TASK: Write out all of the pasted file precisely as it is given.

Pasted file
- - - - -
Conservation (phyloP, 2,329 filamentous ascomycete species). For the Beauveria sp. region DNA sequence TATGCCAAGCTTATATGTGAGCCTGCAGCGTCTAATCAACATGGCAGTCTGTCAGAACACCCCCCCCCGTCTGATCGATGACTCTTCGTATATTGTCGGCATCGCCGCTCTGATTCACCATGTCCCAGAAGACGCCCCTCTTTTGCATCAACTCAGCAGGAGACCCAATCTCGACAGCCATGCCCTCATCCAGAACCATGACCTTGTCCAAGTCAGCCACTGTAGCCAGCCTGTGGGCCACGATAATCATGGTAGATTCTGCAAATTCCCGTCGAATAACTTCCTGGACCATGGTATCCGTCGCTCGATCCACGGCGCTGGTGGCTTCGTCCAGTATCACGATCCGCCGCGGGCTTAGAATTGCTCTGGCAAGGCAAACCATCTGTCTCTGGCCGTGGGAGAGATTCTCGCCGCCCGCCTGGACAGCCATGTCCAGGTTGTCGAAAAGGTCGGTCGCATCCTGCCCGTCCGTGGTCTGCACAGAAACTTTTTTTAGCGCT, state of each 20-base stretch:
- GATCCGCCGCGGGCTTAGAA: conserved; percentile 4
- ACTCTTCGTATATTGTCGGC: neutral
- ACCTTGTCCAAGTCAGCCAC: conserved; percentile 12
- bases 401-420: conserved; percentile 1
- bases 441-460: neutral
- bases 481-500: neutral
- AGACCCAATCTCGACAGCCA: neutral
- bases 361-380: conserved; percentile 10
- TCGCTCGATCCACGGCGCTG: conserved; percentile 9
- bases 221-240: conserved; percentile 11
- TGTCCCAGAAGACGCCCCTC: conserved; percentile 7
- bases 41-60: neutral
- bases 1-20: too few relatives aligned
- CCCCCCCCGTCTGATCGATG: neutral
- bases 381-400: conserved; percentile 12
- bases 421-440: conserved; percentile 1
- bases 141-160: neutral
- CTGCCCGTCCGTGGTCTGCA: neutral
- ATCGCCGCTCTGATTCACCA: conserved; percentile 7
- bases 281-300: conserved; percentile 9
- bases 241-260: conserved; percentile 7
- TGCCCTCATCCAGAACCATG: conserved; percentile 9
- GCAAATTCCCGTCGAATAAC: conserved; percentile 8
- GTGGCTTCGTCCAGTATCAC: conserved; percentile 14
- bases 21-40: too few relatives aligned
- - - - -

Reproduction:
Conservation (phyloP, 2,329 filamentous ascomycete species). For the Beauveria sp. region DNA sequence TATGCCAAGCTTATATGTGAGCCTGCAGCGTCTAATCAACATGGCAGTCTGTCAGAACACCCCCCCCCGTCTGATCGATGACTCTTCGTATATTGTCGGCATCGCCGCTCTGATTCACCATGTCCCAGAAGACGCCCCTCTTTTGCATCAACTCAGCAGGAGACCCAATCTCGACAGCCATGCCCTCATCCAGAACCATGACCTTGTCCAAGTCAGCCACTGTAGCCAGCCTGTGGGCCACGATAATCATGGTAGATTCTGCAAATTCCCGTCGAATAACTTCCTGGACCATGGTATCCGTCGCTCGATCCACGGCGCTGGTGGCTTCGTCCAGTATCACGATCCGCCGCGGGCTTAGAATTGCTCTGGCAAGGCAAACCATCTGTCTCTGGCCGTGGGAGAGATTCTCGCCGCCCGCCTGGACAGCCATGTCCAGGTTGTCGAAAAGGTCGGTCGCATCCTGCCCGTCCGTGGTCTGCACAGAAACTTTTTTTAGCGCT, state of each 20-base stretch:
- GATCCGCCGCGGGCTTAGAA: conserved; percentile 4
- ACTCTTCGTATATTGTCGGC: neutral
- ACCTTGTCCAAGTCAGCCAC: conserved; percentile 12
- bases 401-420: conserved; percentile 1
- bases 441-460: neutral
- bases 481-500: neutral
- AGACCCAATCTCGACAGCCA: neutral
- bases 361-380: conserved; percentile 10
- TCGCTCGATCCACGGCGCTG: conserved; percentile 9
- bases 221-240: conserved; percentile 11
- TGTCCCAGAAGACGCCCCTC: conserved; percentile 7
- bases 41-60: neutral
- bases 1-20: too few relatives aligned
- CCCCCCCCGTCTGATCGATG: neutral
- bases 381-400: conserved; percentile 12
- bases 421-440: conserved; percentile 1
- bases 141-160: neutral
- CTGCCCGTCCGTGGTCTGCA: neutral
- ATCGCCGCTCTGATTCACCA: conserved; percentile 7
- bases 281-300: conserved; percentile 9
- bases 241-260: conserved; percentile 7
- TGCCCTCATCCAGAACCATG: conserved; percentile 9
- GCAAATTCCCGTCGAATAAC: conserved; percentile 8
- GTGGCTTCGTCCAGTATCAC: conserved; percentile 14
- bases 21-40: too few relatives aligned